Guest post from Chloe Leaper 15 Nov

My name is Chloe Leaper and I am a London and Cambridge based artist whose research focuses on spatial perception, in particular the delineation of spaces using 2D and 3D lines and marks.


 The Murmuring Corner (detail), 2012, dimensions variable, mixed media.

Previously, I have explored this concept through drawing on tracing paper and creating installations combining direct wall drawing with drawing in space using thread, pins, needles and wire.

2 The Murmuring Corner (detail), 2012, dimensions variable, mixed media.

Over the summer I was given a residency at Changing Spaces Gallery (www.changing-spaces.org) in Cambridge where I spent six weeks building my exhibition Slipping Space Sphere.

Through drawings and installation the Slipping Space Sphere series explores spatial delineation using a language of two-dimensional and three-dimensional linear elements which reference both organic and geometric systems and structures. The installation invites the viewer to experience the fragile and temporal experience of visuospatial perception.

3 Slipping Space Sphere (installation), 2013, 2m x 3m x 2m, Balsa wood strips (mixed sizes), paint, ink.


Slipping Space Sphere (installation) (detail), 2013, 2m x 3m x 2m, Balsa wood strips (mixed sizes), paint, ink.

 Slipping Space Sphere is informed by Plato’s Theory of Forms which postulates the dualistic distinction between, and the identification of ideal conceptual forms and systems that are held within the mental realm, and their imperfect reflections or ‘shadows’ in the physical realm. In Slipping Space Sphere open circular spaces are denied a resolution by apparently scatterlogical linear elements.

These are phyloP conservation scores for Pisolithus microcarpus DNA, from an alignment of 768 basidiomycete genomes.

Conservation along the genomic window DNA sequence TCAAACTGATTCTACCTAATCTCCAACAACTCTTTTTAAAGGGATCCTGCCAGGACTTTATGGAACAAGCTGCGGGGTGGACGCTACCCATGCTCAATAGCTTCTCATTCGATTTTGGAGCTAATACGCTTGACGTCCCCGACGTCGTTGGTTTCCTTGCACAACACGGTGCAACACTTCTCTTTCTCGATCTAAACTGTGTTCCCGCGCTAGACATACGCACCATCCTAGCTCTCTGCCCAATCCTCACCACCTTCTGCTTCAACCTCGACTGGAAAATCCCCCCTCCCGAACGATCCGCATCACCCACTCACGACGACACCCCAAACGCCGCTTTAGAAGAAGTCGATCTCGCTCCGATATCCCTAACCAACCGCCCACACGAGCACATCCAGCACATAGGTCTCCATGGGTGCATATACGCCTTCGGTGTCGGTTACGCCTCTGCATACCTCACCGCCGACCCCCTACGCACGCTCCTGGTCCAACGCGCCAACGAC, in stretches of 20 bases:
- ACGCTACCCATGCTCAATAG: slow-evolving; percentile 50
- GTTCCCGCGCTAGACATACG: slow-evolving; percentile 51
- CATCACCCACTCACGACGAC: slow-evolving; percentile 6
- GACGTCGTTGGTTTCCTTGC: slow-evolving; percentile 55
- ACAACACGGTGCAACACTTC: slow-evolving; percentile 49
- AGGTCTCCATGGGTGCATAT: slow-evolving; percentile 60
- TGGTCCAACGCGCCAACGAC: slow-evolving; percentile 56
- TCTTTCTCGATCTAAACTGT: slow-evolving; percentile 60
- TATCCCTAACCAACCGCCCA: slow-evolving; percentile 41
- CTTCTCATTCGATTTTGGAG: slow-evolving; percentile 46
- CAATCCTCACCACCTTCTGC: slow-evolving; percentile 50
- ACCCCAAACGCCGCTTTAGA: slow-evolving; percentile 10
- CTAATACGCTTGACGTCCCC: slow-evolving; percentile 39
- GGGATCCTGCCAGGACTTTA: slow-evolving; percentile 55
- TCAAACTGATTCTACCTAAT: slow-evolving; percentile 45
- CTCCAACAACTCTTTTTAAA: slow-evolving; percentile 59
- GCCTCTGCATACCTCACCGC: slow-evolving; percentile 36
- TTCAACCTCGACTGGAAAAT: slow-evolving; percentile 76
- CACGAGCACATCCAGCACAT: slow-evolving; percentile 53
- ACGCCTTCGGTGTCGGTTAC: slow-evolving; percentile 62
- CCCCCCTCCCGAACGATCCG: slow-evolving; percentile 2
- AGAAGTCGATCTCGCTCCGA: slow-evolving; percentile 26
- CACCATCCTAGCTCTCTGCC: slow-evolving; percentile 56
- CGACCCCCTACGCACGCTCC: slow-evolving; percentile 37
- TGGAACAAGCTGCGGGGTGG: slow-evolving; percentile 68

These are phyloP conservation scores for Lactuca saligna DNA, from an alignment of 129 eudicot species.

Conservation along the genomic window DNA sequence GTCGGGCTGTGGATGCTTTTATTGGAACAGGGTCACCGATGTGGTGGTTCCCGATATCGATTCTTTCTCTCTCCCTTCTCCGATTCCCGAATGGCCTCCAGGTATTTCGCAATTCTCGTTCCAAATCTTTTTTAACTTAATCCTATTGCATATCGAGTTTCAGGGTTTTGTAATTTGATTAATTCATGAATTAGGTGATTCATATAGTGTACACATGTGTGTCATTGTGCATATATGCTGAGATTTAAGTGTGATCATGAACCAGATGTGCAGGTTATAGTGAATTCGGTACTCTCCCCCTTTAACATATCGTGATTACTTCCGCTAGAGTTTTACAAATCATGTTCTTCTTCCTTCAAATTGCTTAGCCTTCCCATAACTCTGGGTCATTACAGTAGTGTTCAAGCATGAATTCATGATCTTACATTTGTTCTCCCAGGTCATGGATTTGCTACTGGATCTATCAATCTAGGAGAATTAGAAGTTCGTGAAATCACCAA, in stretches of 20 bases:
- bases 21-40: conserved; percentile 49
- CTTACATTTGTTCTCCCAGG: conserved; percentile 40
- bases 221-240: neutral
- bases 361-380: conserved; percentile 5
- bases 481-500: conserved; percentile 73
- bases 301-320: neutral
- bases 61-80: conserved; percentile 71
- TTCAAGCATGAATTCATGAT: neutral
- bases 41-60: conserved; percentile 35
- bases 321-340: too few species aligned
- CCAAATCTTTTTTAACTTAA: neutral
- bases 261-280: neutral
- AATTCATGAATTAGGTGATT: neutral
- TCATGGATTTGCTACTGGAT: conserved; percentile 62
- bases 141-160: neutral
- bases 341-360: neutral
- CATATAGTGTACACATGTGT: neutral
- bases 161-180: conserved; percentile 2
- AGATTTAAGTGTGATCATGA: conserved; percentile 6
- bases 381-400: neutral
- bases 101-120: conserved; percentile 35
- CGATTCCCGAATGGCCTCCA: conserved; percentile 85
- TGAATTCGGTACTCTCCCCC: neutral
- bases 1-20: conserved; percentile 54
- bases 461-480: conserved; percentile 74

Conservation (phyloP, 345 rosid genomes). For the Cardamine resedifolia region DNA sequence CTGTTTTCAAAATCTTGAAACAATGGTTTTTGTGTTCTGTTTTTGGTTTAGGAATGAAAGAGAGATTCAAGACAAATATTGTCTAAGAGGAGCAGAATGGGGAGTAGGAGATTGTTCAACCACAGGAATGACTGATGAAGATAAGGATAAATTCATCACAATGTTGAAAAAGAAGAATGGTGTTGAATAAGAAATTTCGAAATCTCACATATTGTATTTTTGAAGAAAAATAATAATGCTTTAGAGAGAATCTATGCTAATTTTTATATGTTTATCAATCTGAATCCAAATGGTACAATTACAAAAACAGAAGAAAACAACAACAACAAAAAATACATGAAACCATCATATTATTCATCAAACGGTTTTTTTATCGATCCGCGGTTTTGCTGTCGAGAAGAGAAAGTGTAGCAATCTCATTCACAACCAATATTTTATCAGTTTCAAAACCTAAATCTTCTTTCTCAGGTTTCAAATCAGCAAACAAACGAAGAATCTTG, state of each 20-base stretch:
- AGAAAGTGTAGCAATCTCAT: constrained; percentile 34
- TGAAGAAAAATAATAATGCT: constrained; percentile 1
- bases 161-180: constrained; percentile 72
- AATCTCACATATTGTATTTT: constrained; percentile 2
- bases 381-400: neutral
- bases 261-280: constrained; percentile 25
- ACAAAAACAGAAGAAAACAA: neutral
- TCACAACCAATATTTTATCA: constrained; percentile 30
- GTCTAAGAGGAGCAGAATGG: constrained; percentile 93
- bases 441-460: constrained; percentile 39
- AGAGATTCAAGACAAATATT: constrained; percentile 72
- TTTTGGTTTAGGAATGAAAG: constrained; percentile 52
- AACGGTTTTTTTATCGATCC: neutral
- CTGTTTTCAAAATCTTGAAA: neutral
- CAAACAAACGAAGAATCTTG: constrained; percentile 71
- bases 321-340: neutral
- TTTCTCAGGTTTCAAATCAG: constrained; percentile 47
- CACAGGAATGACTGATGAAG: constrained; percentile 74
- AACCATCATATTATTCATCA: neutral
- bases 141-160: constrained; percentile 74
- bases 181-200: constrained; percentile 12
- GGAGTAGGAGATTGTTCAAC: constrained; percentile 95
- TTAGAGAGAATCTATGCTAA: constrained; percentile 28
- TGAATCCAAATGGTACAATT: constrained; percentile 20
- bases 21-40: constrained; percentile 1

Slipping Space Sphere 1 (drawing from which the installation was generated), 2013, pencil on tracing paper, 45cm x 63cm.

For this project I wanted to develop a more stable and structural 3D line than stretched thread had offered me in previous installations. I therefore decide to explore Balsa wood strips as a medium. I was lucky enough to have my materials sponsored by Fred Aldous, which enabled me to fund this large scale project.

6 7

Slipping Space Sphere (installation) (details), 2013, 2m x 3m x 2m, Balsa wood strips (mixed sizes), paint, ink.

Having talked to a number of specialists I chose superglue as a bonding agent as it was quick to dry, strong, and bonded the balsa strips well.

When each individual structural component was made, I painted them using a mixture of acrylic and emulsion paint to achieve a matt finish. This further served to bond the strips together into a cohesive unit.


Slipping Space Sphere (installation) (detail), 2013, 2m x 3m x 2m, Balsa wood strips (mixed sizes), paint, ink.

These linear components were then strung across two walls of the gallery using invisible thread, so that they appeared to float in space. These 3D linear components created a visual tension with the 2D line drawing on the walls behind them making it difficult for the viewer to gauge spatial depth, both physical and illusionistic.

Balsa strips are a very versatile material to use as they cut, sand and bond easily. They are so light that you can make large, complex forms with good structural integrity. I have yet to use the other forms in which the wood comes, but I am excited by the possibilities of the planear strips and carvable blocks.

I am currently working on a series of drawings (see below) based upon the Slipping Space Sphere installation, and will be exhibiting the new works in January 2014 (4th-12th) at Changing Spaces Gallery (www.changing-spaces.org).


SSS Space Frames, 2013, drawing on A2 tracing paper.


Many thanks to Fred Aldous for supplying all the materials used in this installation.

Chloe Leaper www.chloeleaper.com

Post a comment or ask a question